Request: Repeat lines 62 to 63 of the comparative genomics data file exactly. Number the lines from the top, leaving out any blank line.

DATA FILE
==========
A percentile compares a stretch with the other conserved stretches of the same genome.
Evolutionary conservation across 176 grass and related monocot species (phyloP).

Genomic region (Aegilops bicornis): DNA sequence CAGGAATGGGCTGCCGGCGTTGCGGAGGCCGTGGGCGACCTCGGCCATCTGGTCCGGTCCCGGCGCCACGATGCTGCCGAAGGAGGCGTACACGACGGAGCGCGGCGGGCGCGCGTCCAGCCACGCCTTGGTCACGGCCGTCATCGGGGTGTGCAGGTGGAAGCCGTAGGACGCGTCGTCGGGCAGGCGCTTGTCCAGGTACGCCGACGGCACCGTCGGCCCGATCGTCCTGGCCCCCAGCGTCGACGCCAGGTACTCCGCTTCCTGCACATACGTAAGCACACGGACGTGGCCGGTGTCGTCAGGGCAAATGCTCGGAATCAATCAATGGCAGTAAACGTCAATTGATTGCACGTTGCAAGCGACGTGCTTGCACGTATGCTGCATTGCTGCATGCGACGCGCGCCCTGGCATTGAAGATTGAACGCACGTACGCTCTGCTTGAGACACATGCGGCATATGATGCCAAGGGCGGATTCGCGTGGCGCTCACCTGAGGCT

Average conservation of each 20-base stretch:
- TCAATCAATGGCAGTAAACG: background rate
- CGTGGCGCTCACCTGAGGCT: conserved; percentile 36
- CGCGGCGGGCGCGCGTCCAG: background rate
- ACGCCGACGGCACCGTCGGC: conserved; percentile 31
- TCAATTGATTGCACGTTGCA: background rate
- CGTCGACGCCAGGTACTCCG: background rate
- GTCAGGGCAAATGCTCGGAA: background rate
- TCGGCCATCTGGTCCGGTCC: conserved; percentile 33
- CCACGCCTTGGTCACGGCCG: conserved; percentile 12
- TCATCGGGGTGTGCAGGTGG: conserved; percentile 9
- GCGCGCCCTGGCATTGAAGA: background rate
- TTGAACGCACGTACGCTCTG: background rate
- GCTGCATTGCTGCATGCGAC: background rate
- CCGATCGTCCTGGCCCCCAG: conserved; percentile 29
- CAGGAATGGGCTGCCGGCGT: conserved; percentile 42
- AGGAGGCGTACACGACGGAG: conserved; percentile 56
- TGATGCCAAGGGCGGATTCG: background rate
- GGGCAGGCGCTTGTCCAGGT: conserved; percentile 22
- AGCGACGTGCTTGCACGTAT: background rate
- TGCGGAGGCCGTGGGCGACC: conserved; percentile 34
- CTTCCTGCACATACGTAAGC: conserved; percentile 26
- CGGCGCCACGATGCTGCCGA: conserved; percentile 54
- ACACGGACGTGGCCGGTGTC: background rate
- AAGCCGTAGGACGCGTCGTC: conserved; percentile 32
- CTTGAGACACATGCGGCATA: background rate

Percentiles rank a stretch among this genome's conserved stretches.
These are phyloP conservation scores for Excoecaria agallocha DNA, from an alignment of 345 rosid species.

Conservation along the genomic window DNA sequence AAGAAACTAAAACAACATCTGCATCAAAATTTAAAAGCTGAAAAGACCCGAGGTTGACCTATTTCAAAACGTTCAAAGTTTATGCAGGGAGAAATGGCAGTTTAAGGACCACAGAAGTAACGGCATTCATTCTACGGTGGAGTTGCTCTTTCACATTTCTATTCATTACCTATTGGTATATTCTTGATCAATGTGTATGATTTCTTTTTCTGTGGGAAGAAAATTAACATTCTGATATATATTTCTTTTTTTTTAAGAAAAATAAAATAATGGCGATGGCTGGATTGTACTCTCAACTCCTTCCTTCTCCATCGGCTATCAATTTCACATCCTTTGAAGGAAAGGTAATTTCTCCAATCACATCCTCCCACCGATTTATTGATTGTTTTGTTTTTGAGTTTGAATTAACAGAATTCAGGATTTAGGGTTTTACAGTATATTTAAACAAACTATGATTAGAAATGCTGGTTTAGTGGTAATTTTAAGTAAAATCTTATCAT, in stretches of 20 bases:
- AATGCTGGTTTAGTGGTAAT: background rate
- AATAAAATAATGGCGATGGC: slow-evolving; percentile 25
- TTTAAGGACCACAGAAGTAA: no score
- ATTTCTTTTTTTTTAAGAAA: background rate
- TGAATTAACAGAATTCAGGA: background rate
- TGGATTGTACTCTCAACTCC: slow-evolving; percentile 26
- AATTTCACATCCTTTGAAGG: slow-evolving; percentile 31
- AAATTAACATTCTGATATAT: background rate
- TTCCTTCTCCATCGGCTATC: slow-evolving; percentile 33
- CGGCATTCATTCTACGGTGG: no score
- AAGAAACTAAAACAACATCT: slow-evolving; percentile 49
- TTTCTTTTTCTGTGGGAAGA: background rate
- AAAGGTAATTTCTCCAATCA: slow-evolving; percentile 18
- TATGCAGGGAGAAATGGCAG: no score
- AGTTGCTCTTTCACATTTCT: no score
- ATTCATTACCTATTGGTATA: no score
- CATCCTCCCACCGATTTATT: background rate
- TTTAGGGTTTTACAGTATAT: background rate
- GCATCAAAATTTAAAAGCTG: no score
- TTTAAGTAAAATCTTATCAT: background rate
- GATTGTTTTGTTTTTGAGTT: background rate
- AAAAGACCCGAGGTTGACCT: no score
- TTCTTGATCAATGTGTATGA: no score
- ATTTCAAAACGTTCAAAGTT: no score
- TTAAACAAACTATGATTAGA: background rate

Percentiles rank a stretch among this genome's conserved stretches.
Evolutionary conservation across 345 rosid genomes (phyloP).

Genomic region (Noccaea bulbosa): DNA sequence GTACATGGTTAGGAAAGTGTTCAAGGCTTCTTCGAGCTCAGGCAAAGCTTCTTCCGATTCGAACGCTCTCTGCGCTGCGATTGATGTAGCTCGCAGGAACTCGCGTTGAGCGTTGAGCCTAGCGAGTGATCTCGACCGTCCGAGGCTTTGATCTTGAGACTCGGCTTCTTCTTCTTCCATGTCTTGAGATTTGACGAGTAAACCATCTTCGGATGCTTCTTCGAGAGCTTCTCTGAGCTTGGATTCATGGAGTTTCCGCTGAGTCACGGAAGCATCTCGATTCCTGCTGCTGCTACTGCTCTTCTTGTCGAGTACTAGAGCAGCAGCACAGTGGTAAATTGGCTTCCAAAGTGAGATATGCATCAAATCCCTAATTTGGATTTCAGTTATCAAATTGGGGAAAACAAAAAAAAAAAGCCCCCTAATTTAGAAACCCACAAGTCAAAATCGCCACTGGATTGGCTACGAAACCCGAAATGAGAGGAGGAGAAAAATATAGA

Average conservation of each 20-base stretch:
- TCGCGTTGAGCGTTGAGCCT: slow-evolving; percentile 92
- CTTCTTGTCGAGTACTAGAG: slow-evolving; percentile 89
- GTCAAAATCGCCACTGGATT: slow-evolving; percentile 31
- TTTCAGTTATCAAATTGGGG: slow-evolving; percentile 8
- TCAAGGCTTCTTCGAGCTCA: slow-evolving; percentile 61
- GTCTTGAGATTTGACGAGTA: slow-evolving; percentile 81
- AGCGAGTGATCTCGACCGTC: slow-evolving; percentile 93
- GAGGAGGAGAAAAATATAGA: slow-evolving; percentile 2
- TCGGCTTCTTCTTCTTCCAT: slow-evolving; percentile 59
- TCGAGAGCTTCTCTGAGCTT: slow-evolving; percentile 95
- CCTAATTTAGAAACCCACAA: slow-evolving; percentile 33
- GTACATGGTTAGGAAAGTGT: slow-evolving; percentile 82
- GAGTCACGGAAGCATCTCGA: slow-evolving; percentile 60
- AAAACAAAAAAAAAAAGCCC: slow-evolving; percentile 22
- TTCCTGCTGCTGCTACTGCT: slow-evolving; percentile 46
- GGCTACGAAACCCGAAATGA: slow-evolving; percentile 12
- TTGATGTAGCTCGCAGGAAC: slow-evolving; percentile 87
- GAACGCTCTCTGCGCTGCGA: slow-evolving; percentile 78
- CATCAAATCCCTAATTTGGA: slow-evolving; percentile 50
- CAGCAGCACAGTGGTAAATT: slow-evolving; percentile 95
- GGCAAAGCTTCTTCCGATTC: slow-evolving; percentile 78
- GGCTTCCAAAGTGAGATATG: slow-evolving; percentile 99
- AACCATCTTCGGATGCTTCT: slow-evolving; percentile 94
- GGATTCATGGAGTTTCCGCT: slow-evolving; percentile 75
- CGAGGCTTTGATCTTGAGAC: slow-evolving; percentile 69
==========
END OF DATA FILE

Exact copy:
- TCGCGTTGAGCGTTGAGCCT: slow-evolving; percentile 92
- CTTCTTGTCGAGTACTAGAG: slow-evolving; percentile 89